St. Ninian's Tombolo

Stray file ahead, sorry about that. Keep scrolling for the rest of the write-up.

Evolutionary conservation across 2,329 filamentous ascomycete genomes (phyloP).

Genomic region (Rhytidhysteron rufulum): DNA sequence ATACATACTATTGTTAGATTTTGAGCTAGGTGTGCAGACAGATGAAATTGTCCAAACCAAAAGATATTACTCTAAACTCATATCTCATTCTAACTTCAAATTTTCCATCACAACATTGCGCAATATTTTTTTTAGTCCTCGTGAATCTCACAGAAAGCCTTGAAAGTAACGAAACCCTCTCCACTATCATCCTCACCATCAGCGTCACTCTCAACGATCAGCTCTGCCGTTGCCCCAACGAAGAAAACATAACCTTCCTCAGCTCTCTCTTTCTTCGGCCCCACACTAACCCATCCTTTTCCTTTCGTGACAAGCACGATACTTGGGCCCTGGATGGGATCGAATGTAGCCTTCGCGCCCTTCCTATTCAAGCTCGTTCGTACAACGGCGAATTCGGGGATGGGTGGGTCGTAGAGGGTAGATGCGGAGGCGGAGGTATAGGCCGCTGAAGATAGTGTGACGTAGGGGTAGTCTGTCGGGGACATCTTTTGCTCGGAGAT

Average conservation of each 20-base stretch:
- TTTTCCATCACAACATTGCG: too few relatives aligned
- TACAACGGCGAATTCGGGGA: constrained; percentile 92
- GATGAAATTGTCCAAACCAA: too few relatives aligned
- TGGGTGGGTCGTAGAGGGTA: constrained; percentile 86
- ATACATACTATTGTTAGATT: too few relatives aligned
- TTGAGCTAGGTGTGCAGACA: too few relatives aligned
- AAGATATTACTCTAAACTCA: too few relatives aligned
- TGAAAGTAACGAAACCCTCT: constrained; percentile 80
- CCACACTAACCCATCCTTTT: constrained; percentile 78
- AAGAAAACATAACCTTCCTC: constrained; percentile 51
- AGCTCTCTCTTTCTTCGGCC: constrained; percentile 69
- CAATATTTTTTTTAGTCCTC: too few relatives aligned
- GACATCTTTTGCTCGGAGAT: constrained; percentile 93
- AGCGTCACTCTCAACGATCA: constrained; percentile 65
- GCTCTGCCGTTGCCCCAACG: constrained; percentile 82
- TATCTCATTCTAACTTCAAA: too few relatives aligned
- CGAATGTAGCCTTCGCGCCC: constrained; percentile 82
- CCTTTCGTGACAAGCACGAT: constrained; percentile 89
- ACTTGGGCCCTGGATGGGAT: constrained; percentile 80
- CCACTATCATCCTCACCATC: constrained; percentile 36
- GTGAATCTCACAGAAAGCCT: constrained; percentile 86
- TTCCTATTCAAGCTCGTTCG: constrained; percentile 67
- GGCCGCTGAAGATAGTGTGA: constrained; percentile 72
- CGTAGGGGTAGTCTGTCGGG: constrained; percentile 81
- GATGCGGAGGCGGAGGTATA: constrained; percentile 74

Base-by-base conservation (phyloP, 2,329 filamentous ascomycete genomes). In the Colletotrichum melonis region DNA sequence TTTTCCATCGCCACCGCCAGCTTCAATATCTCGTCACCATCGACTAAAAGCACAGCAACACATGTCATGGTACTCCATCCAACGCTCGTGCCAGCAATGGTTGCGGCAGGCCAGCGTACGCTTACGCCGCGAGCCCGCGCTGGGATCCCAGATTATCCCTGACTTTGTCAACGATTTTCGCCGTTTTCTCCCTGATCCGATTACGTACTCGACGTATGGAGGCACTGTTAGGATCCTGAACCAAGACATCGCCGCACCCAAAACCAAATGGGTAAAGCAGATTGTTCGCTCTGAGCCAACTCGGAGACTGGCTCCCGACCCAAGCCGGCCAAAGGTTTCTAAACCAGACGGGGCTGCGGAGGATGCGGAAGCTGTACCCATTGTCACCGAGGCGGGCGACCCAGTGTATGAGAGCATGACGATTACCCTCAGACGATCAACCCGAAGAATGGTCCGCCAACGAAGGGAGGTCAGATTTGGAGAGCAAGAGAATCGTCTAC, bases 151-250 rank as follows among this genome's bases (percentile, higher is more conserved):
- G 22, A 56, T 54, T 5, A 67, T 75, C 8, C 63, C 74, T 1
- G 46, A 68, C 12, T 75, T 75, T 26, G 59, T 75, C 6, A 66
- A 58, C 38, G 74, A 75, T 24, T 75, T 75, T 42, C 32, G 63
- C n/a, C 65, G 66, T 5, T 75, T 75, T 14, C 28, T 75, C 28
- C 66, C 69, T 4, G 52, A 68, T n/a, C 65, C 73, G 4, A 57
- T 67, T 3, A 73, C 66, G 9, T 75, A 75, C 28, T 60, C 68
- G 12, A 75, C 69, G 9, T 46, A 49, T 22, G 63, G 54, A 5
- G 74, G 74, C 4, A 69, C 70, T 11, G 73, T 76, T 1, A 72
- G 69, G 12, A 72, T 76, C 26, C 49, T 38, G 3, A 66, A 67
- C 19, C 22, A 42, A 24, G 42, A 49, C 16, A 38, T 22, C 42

St. Ninian's Isle in the Shetland Isles provides a classic example of a tombolo, or ayre—a short spit of sedimentary material that connects an island to a nearby land mass or mainland. A tombolo is formed by waves curving around the back of an island so that they deposit sediment on a neighboring land mass, at the point directly opposite the island. Over time, these sediments gradually build up into a tombolo, which typically projects at right angles to the coast and has a beach on each side. St. Ninian’s Tombolo has been in existence for at least 1,000 years, and its permanence may be due to a cobble base underlying the sand. This tombolo tends to become lower and narrower during storms as a result of destructive wave action, while during calmer weather the waves build it up again with sand carried from offshore or the nearshore. The sediment that forms a tombolo may come from the mainland, the island, the sea floor, or a combination. Scientists have deduced that a tombolo will usually form when the ratio between an island’s distance from shore and its length parallel to the shore is less than 1:5 (for St. Ninian's Isle this ratio is less than 1). If the ratio is greater than 1:5, a feature called a salient may form—a sand spit that reaches toward the island but does not quite reach it.